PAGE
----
Kumartuli – the first visit
On the morning of my second day in India, I had the great fortune to make my first trip to Kumartuli, which is a neighborhood of image-makers that is located slightly north of the center of Kolkata. Leading the way was the delightful Partha Dey, a Kolkata native and visual artist who was a Fulbright Scholar at the University of Iowa a few years ago.
Our first stop was at the Shovabazar Rajbari (raj=king, bari=house) to meet Dilipda, a friend of Partha’s and the well-known sculptor who was currently in the process of creating the Durga sculptural tableaux for the annual Shovabazar Rajbari’s Durga Puja celebrations. He had already created his figures through the first stage of rough clay and straw formation, so we made arrangements for me to come back when Dilipda would begin his next stage of work.
Next we wandered through the main area of Kumartuli, with narrow streets such as this one,
lined with the workshops of many image-makers. Some workshops are tiny spaces, some are so narrow that we marveled at how the sculptors can gain any sort of perspective on the figures as they work! Look at the size of some these sculptures!
In the time before I left for India, I had been concerned that I was arriving so close to the date of the celebrations that all of the images being made for Durga Puja would be so far underway that I would miss the chance to witness the whole process. Happily, these concerns were unfounded! Images were in every state of progress.
The foundation of each image is built using split bamboo as a support structure, to which basic forms of straw wrapped with jute are added to make the rough figure. Then a first layer of clay mixed with straw for strength, is added to the straw figure. Once this dries, a second layer of smooth clay (in Kumartuli, this clay is taken from the banks of the Hooghly river) is added to the image to allow for more refinement and detailing. The photo below depicts this difference between clay/straw and smooth clay layers in two Ganesha images.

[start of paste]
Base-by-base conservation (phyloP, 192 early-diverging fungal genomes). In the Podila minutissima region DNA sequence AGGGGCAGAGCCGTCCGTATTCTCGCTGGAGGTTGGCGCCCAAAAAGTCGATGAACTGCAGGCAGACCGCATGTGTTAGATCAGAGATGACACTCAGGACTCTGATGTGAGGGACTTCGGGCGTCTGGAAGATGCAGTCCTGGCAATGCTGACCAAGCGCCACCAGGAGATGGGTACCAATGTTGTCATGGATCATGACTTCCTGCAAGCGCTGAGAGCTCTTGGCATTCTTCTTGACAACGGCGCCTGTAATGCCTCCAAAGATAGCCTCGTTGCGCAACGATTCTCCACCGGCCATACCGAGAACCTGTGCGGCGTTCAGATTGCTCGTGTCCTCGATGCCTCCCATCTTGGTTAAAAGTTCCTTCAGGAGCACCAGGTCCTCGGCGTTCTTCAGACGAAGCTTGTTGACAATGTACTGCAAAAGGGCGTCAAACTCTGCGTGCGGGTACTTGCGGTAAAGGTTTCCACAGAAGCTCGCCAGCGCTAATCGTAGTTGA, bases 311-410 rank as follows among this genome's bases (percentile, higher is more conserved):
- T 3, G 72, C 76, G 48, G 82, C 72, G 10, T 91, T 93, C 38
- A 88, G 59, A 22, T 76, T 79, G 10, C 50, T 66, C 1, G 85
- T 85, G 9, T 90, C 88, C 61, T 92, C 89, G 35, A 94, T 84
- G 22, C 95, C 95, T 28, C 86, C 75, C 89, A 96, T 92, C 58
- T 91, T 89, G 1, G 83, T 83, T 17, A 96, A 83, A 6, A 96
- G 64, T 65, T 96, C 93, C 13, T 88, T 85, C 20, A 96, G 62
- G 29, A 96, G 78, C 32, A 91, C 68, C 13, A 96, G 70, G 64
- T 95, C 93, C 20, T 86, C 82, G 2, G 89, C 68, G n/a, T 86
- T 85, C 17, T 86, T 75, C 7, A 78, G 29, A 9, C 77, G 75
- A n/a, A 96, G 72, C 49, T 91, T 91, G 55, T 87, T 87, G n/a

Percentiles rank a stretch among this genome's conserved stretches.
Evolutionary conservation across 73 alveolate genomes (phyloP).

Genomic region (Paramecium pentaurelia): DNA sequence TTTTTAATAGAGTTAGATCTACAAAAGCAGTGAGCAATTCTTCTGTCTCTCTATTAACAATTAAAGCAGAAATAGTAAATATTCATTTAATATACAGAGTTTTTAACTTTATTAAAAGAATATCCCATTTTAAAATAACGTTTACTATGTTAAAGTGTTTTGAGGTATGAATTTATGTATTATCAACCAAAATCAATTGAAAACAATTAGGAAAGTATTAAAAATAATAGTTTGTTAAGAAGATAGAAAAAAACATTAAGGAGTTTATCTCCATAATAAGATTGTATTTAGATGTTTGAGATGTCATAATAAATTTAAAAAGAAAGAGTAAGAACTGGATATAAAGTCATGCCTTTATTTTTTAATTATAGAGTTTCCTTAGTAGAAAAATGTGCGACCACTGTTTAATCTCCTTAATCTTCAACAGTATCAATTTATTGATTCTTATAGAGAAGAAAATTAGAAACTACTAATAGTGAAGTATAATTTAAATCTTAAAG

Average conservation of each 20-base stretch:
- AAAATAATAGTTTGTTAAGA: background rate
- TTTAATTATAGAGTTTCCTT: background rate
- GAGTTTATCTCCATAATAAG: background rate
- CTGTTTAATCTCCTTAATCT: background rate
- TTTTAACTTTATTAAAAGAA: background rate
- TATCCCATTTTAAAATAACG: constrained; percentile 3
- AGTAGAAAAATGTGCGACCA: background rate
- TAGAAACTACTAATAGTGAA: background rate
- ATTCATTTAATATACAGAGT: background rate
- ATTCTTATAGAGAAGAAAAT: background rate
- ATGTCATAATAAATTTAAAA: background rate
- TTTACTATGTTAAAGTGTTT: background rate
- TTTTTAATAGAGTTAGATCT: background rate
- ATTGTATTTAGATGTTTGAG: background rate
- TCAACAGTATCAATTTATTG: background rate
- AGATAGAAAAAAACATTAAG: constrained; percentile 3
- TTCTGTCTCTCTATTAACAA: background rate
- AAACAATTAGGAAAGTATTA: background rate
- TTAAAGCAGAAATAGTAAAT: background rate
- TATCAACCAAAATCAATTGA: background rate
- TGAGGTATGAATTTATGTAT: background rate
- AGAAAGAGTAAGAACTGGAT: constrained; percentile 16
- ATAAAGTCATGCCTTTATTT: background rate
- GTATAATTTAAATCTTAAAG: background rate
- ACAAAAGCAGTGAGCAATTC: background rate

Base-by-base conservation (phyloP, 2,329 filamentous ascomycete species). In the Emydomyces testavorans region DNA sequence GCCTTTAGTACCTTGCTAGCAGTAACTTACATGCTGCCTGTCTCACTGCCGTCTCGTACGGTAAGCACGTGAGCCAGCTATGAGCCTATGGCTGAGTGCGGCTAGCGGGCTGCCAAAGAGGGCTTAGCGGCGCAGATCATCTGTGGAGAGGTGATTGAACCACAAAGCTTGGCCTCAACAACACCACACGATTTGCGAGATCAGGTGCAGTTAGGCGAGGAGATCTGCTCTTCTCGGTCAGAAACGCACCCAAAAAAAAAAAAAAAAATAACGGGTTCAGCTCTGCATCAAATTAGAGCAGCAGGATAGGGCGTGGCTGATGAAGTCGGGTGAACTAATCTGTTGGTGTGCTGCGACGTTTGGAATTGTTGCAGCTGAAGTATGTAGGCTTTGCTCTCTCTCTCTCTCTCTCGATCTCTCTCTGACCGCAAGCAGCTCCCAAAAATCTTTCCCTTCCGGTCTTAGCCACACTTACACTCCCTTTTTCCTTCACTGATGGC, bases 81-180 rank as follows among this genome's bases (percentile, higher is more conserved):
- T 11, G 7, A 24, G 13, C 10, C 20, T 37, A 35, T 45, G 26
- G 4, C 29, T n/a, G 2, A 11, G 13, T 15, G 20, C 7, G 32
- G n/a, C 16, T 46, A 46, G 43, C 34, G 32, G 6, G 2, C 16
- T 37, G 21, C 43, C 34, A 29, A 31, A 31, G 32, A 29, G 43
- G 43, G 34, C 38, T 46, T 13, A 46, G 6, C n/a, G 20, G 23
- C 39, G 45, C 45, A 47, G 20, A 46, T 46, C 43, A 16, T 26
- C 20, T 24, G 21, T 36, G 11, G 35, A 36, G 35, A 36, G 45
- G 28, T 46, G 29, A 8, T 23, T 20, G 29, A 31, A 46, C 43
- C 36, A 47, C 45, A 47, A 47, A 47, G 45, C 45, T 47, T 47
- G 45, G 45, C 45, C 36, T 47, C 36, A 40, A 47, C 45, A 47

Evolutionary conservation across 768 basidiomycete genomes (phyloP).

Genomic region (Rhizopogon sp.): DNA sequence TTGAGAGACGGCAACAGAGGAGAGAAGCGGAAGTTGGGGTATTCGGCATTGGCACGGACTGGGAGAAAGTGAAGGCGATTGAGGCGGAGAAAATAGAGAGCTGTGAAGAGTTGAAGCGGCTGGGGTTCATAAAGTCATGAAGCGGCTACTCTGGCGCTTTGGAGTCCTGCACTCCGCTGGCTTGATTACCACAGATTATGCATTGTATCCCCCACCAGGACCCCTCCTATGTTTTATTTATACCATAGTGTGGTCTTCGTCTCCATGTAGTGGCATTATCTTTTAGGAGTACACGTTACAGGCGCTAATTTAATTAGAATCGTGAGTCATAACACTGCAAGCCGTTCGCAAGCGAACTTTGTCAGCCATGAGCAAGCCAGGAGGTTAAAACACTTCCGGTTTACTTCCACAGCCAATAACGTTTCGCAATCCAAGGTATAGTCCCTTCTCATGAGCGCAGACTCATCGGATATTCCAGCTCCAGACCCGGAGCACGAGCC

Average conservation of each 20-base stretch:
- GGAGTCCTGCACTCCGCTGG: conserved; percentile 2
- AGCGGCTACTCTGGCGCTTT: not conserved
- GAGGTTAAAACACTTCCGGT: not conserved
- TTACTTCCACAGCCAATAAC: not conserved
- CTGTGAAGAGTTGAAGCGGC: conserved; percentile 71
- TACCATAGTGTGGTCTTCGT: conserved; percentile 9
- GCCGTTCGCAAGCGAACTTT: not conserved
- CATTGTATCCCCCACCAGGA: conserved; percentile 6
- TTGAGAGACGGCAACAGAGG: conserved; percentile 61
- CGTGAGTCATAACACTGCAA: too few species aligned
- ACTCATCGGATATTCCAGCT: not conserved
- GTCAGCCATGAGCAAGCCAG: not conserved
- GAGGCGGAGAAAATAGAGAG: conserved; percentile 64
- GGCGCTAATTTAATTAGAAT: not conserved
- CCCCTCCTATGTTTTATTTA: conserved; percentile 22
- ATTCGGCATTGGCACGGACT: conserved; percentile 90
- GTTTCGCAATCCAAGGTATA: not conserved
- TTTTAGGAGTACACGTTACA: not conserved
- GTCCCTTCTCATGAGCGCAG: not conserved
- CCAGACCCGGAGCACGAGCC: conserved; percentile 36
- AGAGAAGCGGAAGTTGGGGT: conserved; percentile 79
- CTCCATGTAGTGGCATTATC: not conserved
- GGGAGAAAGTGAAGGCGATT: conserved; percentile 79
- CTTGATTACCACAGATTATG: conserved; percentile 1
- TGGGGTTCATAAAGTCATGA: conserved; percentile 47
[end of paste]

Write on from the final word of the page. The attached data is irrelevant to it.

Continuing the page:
Workshops are everywhere, in houses, shops, street side, and even right next to the train tracks.
So at this point, some may ask, ”Who is Durga?” And, “Why is all of this work being done on her behalf?”
As described by Nilima Chitgopekar in The Book of Durga, “Myths associated with her (Durga’s) origin name her as Shakti—the female manifestation of cosmic energy—created by the fusion of the fierce energies of all the male gods and stronger than their combined strength. She is the scourge of demons, as she is protectress of the realms of gods and humans. Her anger is terrifying, her lust for victory in war overwhelming, on the battlefield she is merciless, even savage. Yet she may just as easily transform into the consort of Shiva, daughter of the mountains, sister of the gods, or mother of her four children and of all mankind.”
I’m excited to learn more in the coming weeks before Durga Puja.